Colombo: The toxic acids evaporated from the Norochcholai Coal Power Plant may pose a threat to the Sri Maha Bodhi tree, the oldest living tree of the world with a written history, reported Ilankai Tamil Sangam (Sangam.org), an association of Tamils of Sri Lanka in the US.
The Lakvijaya Power Plant, also known as the Norochcholai Power plant, is situated in Norochcholai, Puttalam in the Northwestern province of Sri Lanka, at the southern end of the Kalpitiya peninsula. It is the largest thermal power plant in Sri Lanka.
Sri Maha Bodhi Tree is a sacred and historical Bo tree (Fig tree) that is located in Anuradhapura, Sri Lanka. It is believed that this tree is grown from a branch of the sacred Bodhi tree in Gaya, India, under which Siddhartha Gautama (Lord Buddha) attained enlightenment. It holds significant importance for Buddhists who visit and pay homage to the sacred tree, which has a direct link to Lord Buddha himself.
According to ecologists, there is a chance that clouds carrying dangerous acid deposits will move in the direction of Anuradhapura, where the revered Sri Maha Bodhi tree is located, reported Sangam.org.
Closer to the power plant, trees have already started showing symptoms of damage. The leaves of taller trees have started turning yellowish due to the emission of these gases. It won’t be too long before the effect of toxic emissions start appearing on the sacred tree.
Moreover, the acidic condition is also spreading towards the sea areas as a result. Therefore, rebuilding such harmful coal power plants in future is a threat to the eco-system, reported Sangam.org.
Sri Lanka’s first coal-fired thermal power plant and the largest power station is implemented as a venture of the Ceylon Electricity Board with the aid of EXIM Bank of the Republic of China. Located 100m inland from the shoreline, the construction was undertaken by the CMEC (China Machinery Engineering Corporation) and the total estimated cost of the project was USD 1.35 billion.
The Lakvijaya Power Station which is also known as the Noracholai Power Station generates a significant amount of Sri Lanka’s total electricity production.
Emissions from the 900MW coal power plant in the Kalpitiya peninsula are much above permissible standards possibly due to frequent breakdown, intermitted operations and unexpected storage of fly ash in open pits.
The power plant also gives rise to a large amount of solid waste, heat waste and water pollution due to the release of heated water. This will have long-term environmental impacts, reported Sangam.org.
The emissions from the Lak Vijaya power plant have produced significant negative impacts on the environment as well as on resident society.
The main source of energy at the Lakvijaya power plant is coal which is also the most depleted resource. Coal depletion is a global externality which is felt by all countries relying on fossil fuels for energy needs. Groundwater is drawn up for the coal yard and yard operations at this facility in huge amounts. However, it is not replenished again as it usually gets evaporated, reported Sangam.org.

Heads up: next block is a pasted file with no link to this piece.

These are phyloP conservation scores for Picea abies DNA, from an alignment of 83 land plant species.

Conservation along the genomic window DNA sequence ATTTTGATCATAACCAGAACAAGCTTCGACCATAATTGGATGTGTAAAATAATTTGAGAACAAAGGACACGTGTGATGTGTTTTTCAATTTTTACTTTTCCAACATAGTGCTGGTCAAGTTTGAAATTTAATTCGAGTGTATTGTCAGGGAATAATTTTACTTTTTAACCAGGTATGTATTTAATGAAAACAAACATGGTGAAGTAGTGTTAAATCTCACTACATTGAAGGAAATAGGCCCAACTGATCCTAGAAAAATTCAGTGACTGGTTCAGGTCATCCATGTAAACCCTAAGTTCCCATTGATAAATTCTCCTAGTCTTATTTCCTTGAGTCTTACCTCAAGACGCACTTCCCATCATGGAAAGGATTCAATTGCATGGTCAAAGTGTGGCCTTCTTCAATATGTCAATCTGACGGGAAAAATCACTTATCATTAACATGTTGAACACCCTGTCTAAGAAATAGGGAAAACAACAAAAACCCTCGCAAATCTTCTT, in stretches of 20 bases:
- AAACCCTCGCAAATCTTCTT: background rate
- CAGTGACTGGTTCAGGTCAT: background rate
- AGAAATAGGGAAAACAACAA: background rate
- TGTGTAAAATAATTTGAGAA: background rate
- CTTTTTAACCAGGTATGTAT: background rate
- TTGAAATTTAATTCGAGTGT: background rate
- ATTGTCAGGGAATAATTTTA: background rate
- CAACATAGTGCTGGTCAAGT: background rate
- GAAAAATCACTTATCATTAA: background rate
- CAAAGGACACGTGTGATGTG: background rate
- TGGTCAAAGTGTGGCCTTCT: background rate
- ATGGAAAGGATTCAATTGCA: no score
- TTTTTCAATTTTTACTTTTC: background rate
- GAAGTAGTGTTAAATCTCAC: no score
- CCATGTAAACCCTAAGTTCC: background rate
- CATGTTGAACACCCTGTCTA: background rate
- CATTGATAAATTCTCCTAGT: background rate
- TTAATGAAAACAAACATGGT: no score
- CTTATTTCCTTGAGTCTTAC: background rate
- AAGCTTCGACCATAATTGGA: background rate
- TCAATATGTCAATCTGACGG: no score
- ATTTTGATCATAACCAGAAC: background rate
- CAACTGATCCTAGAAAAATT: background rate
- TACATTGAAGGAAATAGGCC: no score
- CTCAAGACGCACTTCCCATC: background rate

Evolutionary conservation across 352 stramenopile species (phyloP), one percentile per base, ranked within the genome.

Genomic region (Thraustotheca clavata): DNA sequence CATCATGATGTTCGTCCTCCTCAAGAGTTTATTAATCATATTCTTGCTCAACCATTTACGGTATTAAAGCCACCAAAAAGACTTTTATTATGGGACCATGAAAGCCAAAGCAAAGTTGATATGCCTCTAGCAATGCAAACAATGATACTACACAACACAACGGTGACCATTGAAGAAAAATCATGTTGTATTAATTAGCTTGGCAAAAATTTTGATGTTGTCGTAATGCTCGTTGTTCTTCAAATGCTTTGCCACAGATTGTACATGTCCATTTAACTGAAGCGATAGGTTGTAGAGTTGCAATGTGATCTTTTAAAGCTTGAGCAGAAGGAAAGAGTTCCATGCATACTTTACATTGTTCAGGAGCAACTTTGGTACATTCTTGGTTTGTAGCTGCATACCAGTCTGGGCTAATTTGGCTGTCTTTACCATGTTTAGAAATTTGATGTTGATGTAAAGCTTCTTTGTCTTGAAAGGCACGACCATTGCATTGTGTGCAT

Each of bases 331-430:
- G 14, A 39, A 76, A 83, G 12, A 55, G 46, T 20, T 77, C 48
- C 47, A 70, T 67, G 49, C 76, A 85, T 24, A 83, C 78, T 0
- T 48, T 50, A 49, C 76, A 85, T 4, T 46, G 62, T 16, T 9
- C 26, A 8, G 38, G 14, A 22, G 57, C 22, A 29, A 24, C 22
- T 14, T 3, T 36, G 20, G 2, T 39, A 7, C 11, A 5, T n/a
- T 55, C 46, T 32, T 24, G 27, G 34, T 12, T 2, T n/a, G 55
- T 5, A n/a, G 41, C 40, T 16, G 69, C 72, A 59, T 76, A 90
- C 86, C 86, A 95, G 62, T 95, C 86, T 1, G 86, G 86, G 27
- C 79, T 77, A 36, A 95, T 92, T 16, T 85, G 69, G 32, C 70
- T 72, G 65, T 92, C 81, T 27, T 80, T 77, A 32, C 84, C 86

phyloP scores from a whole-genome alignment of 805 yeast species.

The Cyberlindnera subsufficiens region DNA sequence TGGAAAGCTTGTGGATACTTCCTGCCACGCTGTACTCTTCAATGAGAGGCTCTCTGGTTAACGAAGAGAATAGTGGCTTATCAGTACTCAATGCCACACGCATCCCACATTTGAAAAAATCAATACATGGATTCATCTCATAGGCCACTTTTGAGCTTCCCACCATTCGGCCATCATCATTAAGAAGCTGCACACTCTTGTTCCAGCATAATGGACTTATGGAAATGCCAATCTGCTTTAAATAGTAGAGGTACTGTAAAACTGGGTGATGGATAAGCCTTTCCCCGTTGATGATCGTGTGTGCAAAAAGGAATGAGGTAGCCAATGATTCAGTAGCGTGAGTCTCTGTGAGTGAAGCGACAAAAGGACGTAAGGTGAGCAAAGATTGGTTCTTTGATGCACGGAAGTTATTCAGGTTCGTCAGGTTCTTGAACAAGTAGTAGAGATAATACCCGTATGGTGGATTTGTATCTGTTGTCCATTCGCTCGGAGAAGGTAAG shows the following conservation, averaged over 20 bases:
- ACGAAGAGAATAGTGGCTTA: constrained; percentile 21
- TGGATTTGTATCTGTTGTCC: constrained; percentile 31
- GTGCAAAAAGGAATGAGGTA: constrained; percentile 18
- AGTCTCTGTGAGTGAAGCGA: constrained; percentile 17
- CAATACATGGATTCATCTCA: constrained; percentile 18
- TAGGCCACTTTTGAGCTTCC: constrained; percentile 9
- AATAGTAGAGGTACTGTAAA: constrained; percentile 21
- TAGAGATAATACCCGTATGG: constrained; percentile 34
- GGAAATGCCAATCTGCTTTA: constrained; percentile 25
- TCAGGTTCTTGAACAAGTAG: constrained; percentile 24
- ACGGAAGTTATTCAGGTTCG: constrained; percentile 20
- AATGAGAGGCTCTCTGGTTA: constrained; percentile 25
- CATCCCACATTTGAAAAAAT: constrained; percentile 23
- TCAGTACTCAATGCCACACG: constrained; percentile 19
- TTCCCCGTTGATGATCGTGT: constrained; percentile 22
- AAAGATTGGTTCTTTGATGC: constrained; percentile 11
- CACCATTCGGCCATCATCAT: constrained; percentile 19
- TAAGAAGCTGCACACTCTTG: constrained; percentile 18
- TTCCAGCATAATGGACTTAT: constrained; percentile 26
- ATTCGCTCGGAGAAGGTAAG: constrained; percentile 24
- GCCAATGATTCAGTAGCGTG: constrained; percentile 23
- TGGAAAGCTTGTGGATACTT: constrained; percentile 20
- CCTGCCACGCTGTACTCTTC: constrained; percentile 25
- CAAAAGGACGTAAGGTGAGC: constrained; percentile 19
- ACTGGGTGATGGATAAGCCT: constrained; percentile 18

For various operations such as boiler feed water, condenser cooling water etc, the power plant uses seawater. This may lead to the destruction of marine life, such as benthic organisms, microorganisms, eggs and larvae of marine animals due to the high water withdrawal rate.
Local villagers have stated that marine life especially sea turtles is not found near the area surrounding the power plant. It is to be noted that out of a total of seven living species of sea turtles, five are reported to nest along the beaches of the Puttalam-Kalpitiya coastal belt, reported Sangam.org.
The main issues with the plant are related to fly ash and bottom ash produced during the power generation process. Fly ash and bottom ash are by-products of the coal combustion process, where fly ash is fine particles that escape combustion chambers with exhaust gases, while bottom ash is a non-combustible residue that collects at the bottom of the broiler.
Fly ash open dumping is also of significant concern as the yard is open to wind erosion and leaching. As it is smaller than 10 microns, it is easily lifted by the winds and carried away, disrupting agriculture, polluting water supplies and causing various diseases.
It has been reported that several children in the areas surrounding the Norochcholai power plant have contracted skin diseases. Patches, that look like rashes have appeared on the skin of several children. Not even newborns are safe from this, who are born with these patches, reported Sangam.org.
The children and the elderly in the region are more vulnerable to skin and respiratory diseases like asthma. Inhaling coal dust can cause bronchitis, pneumonia, asthma, emphysema, and heart disease, among other things, reported Sangam.org.